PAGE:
What are the theoretical reasons for treating the preposition as the head of a prepositional phrase? (Noun as head of NP sounds fine intuitively, but the same does not apply to prepositions in prepositional phrases. I have never seen a theoretical justification for this treatment.)
The head of a phrase ought to affect the category of that phrase. In turn, we can estimate whether phrases are of different categories by examining facts of verb subcategorization. Paradigms like
He fell into the hole *He fell the hole.
suggest that "into the hole" and "the hole" are of different categories, which will be true if the preposition "into" is the head of the complement of "fell", but not necessarily otherwise.
Heads are useful for understanding deep structure, but they can be hard to identify in surface structure.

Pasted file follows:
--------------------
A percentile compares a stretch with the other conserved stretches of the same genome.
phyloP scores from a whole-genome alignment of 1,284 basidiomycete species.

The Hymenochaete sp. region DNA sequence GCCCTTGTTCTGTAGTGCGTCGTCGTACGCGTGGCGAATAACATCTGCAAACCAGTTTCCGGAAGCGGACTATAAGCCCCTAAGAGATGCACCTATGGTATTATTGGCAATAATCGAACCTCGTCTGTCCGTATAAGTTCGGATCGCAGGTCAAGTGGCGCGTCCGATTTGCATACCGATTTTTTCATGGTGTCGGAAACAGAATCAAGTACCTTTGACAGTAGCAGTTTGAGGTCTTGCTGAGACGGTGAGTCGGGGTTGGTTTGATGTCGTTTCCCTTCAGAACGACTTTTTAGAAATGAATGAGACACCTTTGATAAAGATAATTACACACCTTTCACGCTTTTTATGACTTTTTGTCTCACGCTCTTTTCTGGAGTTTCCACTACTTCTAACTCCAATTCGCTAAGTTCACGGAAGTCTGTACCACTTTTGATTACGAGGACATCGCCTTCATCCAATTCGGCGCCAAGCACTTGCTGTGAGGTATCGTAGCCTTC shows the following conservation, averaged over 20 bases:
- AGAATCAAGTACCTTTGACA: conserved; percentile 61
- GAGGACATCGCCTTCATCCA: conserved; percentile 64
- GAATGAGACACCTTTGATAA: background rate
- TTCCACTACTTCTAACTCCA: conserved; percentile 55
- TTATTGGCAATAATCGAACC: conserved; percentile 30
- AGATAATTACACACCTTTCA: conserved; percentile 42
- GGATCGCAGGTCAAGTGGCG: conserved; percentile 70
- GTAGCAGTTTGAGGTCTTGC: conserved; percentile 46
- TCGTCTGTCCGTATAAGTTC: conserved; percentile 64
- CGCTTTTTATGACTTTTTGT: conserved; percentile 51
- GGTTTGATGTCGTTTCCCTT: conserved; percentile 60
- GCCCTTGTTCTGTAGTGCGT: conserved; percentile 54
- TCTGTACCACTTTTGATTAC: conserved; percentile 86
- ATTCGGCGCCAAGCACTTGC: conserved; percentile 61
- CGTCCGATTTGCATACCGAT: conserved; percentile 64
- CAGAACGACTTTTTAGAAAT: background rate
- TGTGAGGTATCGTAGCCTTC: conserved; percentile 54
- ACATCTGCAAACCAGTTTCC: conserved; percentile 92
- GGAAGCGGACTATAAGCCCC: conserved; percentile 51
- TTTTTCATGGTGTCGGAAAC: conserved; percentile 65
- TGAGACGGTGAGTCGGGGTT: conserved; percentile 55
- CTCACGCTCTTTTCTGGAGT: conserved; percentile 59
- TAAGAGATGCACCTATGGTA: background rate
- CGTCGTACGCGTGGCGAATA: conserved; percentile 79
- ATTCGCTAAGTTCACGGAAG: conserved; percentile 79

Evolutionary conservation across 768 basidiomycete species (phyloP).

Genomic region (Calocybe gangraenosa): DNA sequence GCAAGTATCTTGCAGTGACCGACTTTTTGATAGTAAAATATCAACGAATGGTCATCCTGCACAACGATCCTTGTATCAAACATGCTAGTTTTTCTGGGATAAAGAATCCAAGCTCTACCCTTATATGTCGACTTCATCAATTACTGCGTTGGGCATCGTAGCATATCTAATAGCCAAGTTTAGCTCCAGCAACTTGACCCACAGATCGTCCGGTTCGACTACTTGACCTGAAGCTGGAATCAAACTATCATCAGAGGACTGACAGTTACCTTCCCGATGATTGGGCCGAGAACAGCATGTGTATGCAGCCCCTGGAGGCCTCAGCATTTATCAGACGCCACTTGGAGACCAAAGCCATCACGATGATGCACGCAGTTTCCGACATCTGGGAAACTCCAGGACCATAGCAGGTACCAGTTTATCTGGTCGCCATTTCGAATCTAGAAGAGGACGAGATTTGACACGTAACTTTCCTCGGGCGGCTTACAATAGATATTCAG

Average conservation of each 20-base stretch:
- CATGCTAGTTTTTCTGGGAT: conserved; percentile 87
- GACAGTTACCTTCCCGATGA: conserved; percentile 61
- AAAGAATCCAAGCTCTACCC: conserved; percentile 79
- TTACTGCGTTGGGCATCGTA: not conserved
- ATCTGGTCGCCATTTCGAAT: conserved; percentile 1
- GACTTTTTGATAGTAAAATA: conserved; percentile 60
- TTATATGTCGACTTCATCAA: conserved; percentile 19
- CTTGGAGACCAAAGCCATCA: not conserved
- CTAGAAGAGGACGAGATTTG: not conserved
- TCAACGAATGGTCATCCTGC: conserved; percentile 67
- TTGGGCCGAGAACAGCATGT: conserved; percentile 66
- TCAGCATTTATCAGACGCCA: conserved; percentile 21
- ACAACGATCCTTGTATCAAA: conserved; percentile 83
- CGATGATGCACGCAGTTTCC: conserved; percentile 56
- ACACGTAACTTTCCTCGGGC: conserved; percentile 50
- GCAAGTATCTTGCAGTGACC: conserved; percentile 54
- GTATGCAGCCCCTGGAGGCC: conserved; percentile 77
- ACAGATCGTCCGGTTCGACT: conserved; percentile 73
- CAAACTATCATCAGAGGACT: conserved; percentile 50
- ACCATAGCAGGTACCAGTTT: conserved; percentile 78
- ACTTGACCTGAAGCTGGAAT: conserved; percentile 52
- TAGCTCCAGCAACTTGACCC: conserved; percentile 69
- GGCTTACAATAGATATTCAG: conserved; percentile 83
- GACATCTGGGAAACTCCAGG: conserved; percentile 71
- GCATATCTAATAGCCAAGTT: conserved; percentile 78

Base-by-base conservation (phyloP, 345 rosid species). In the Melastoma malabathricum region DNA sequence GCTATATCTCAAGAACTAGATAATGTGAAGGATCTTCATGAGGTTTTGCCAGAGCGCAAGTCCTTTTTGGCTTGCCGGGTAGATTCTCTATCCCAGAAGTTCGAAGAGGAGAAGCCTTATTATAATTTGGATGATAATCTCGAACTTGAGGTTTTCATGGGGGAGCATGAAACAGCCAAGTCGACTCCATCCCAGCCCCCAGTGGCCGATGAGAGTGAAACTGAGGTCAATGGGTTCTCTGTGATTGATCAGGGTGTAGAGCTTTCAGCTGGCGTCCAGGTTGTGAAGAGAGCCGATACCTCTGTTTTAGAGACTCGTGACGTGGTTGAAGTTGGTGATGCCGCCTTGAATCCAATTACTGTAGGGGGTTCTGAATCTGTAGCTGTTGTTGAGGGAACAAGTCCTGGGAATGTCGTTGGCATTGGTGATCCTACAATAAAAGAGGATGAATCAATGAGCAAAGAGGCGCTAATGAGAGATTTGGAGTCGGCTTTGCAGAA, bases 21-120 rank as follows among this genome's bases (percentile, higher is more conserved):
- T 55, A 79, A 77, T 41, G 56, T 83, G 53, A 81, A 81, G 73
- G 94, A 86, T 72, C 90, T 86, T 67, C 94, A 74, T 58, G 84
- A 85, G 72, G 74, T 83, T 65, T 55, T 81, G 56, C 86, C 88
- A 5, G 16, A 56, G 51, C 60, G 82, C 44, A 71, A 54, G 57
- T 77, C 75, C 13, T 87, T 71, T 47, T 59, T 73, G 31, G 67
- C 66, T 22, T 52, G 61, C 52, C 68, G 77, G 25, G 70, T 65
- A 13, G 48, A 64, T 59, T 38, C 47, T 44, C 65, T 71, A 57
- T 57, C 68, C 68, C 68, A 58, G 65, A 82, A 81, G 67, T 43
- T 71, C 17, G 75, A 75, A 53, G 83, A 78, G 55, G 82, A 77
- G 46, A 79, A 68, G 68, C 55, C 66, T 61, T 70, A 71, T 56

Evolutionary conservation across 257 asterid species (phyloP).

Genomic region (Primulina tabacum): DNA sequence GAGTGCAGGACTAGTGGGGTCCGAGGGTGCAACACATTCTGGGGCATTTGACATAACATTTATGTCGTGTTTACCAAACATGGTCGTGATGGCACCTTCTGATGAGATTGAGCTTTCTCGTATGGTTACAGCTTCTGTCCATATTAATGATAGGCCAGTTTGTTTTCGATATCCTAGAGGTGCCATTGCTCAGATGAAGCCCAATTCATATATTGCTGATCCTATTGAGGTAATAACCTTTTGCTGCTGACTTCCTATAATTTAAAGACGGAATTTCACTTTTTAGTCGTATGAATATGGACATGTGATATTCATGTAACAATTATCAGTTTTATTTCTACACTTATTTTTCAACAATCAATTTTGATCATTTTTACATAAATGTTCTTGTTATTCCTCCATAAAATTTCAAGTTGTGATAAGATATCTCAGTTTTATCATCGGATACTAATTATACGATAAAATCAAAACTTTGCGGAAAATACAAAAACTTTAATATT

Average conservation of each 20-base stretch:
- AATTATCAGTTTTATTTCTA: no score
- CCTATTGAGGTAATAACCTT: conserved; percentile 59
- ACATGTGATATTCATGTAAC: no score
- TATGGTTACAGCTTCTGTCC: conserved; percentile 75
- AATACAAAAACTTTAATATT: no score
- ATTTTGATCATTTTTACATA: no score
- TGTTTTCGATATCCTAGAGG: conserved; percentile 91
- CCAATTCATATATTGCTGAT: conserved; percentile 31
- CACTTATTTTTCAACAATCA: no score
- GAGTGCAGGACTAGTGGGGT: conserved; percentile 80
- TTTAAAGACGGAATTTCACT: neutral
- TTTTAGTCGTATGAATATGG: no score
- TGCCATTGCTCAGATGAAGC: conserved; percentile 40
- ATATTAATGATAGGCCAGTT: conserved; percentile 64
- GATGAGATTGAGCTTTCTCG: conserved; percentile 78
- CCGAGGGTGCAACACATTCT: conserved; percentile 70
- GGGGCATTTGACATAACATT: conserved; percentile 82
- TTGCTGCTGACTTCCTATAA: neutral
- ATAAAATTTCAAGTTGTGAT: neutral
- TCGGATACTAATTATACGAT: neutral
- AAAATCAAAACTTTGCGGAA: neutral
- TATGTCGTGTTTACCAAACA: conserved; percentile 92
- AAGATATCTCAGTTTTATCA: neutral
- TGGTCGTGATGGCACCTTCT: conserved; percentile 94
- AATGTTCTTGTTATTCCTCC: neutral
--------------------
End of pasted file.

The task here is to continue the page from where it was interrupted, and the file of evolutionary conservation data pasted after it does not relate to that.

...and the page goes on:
Heads are closed-class words -- they are difficult to coin.
Heads have default values, which can often be elided if doing so will not confuse the delineation of other phrases.
Languages are pretty consistent about whether heads append to the beginning or end of phrases.
That said, nouns would not be the heads of phrases. The head of an NP would be a quantifier, but it can be omitted if the noun is proper, or the quantity is '[all]', or the quantity has been mentioned (definite). That is why some theories use DP instead of NP (and determiners don't have to also be pronouns).
Temporal nouns used adverbially don't need a head (preposition) because it can be assumed ('Sunday' = '[at] Sunday' = 'on Sunday') or it has already been grafted onto the noun ('today').
Verbs are headed by auxiliary verbs, unless those are omitted for the default (habitual/present tense or irregular verbs) or have been morphed onto the verb (regular past tense).